We took Hayden to fancy doctors.  We were sent to specialists.  Hayden was in constant pain.  We will always look back and say that watching our child suffer for years was hopefully the hardest thing God will ever ask us to do.

When Hayden was three he was put through his yearly round of allergy tests.  This time the allergist called me at home with the results.  No nurse.  The doctor.  I was startled.  I remember him telling me that out of the eight foods Hayden was eating, he was now reacting so strongly to four of them that we needed to remove those from his diet as well.  Four foods.  We were down to four foods.  The allergist also told me that I needed to understand the severity of this.  He explained that with Hayden's body reacting so regularly that this would cause long-term damage to his major organs.  He gently said he'd like to set up a meeting with his team so we could determine how to proceed.  They seemed to be finished trying to find a solution.  The best doctors had already looked at Hayden and could not figure out what was wrong.

It was a devastating day.  I already felt like we were doing everything humanly possible.  Our lives had practically shut down.  This sickness colored every part of our life.  We rarely left the house with Hayden.  I cooked all of his food.  I fell into the bed most nights exhausted from trying to keep him safe. The house swept and mopped every single day. Dusted from top to bottom.  Every.  Single.  Day.  My baby.  Socked hands.  Socked feet.  Me cleaning.  Trying hard.  Yet constantly feeling like a failure...my selfishness noticeably on display as I attempted to love and care for a child so infinitely needy.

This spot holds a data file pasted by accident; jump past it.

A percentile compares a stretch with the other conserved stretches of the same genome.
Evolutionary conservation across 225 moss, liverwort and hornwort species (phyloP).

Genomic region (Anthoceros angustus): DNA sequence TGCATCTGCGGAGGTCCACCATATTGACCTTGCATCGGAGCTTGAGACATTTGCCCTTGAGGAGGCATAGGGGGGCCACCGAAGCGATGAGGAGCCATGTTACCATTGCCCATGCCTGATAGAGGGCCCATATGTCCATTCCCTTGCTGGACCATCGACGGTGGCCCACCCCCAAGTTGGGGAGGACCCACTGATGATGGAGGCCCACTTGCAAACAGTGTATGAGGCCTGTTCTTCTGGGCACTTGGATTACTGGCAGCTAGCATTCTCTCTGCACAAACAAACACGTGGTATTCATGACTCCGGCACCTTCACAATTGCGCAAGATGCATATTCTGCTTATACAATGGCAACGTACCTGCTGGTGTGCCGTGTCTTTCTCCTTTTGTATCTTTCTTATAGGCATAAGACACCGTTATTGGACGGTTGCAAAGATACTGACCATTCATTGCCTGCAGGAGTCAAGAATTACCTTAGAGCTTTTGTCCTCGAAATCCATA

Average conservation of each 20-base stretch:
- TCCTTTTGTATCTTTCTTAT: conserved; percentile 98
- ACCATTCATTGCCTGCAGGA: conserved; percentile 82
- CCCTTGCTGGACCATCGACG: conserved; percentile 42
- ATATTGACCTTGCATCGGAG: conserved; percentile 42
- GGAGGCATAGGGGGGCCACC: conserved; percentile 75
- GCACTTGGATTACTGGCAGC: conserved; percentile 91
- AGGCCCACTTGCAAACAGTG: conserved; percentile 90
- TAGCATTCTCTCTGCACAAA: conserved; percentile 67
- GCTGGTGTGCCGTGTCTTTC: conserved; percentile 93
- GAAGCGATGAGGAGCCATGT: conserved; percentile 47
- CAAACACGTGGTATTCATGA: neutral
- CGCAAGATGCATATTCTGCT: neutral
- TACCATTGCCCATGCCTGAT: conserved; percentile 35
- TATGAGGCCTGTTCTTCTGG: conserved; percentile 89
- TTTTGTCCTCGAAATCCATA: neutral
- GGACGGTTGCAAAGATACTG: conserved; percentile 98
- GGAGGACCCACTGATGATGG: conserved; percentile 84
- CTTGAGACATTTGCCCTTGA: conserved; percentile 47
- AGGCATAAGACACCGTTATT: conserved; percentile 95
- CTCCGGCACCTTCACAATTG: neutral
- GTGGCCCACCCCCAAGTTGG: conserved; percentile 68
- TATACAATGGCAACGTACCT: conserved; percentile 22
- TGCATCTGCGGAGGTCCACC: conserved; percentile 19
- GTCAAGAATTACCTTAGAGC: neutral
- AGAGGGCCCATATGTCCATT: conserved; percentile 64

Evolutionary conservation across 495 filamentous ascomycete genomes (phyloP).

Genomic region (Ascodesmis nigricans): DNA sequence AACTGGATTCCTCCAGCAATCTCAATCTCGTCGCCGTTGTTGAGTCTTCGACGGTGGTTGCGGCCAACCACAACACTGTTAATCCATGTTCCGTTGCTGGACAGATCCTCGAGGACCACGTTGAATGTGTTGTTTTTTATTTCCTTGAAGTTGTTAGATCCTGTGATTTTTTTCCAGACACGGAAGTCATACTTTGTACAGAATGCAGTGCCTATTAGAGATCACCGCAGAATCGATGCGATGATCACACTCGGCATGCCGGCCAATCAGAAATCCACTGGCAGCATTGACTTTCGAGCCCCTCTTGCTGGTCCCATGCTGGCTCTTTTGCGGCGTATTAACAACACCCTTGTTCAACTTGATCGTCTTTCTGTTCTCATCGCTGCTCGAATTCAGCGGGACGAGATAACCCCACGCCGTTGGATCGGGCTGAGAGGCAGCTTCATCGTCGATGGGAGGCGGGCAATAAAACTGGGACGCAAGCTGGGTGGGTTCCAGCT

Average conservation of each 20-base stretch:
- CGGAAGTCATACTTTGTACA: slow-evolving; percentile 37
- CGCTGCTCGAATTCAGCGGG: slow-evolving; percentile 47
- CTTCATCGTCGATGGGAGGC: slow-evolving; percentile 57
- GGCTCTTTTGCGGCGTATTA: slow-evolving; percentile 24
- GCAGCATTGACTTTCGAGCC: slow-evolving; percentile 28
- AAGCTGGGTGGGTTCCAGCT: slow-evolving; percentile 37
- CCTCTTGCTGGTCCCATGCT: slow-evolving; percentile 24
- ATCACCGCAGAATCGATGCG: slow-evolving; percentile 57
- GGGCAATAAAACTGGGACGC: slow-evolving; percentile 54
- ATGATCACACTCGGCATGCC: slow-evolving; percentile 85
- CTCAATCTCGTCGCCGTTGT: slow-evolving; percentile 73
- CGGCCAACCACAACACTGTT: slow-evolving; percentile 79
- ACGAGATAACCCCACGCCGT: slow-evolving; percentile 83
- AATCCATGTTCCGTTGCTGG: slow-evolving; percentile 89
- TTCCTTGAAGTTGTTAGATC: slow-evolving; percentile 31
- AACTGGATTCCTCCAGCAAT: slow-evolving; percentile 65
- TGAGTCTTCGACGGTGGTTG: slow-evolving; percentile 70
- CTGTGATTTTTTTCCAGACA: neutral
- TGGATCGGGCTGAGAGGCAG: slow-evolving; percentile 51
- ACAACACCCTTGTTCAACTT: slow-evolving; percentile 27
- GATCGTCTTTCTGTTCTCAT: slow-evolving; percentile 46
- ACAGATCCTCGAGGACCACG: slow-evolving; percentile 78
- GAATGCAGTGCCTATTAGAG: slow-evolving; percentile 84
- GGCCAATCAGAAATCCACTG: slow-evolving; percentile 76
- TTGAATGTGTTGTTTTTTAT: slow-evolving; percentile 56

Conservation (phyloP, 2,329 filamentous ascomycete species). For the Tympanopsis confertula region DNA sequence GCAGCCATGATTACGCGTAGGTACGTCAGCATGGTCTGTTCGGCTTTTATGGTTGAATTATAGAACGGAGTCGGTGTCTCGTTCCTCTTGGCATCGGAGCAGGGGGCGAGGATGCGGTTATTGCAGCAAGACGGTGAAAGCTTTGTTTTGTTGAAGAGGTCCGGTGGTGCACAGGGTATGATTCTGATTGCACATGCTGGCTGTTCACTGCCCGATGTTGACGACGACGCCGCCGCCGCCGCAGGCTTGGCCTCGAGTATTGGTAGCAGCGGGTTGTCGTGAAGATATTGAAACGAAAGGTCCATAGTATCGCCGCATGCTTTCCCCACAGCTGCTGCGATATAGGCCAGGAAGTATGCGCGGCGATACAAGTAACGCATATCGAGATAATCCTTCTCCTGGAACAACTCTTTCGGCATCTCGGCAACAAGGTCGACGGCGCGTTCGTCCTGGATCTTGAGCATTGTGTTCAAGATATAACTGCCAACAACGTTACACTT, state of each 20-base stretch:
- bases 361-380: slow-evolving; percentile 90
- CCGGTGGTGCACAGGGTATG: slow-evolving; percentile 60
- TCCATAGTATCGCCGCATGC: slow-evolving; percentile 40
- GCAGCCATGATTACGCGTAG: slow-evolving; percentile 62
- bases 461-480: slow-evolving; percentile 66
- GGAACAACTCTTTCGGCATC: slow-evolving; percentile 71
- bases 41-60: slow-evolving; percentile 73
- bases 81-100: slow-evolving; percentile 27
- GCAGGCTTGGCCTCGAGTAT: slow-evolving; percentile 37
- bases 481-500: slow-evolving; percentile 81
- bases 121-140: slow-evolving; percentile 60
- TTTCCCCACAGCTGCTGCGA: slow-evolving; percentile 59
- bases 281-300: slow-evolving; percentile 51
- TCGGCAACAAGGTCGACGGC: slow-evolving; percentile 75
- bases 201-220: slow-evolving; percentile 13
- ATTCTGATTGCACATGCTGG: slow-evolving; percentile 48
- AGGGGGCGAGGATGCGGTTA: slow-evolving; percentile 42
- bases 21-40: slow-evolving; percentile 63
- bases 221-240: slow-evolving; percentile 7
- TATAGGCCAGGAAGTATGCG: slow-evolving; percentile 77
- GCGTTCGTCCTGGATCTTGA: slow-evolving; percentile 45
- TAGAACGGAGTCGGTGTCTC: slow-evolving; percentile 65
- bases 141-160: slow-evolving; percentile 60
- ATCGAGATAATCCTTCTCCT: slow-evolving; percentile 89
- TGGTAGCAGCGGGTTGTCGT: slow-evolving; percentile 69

The next Sunday I shared with our church what we had just found out from the allergist.  They prayed for Hayden.  Standing in the front of the church with people praying for my son, I wanted so badly to open my eyes, look at my three year old son and see his skin had miraculously been healed.  Like those stories I heard in Sunday School...wide eyed as a little girl...those stories of when Jesus healed the people with leprosy.  The sores were there one minute.  Gone the next.  One flannel-board lady had leprosy.  Then a new flannel board lady appeared whose skin was soft and beautiful.  She was shiny and lovely.  I wanted that.  I wanted our family to be a flannel board family.  One minute a desperate wreck.  The next minute healed.  The people said, "Amen"...I opened my eyes and Hayden looked the same.

God did not miraculously reach down and heal Hayden that day.  Instead, on the day I shared about Hayden in front of our church a new family was sitting in the congregation.  They had recently started visiting our church.  The father of that family was a doctor.  He later contacted us and asked if he could see Hayden's chart.  Sure.  Why not.  What would it hurt?  Besides, this is a "family practice" doctor. What's he going to know?  In Hayden's diagnostic career, "family practice" doctors were so two years ago.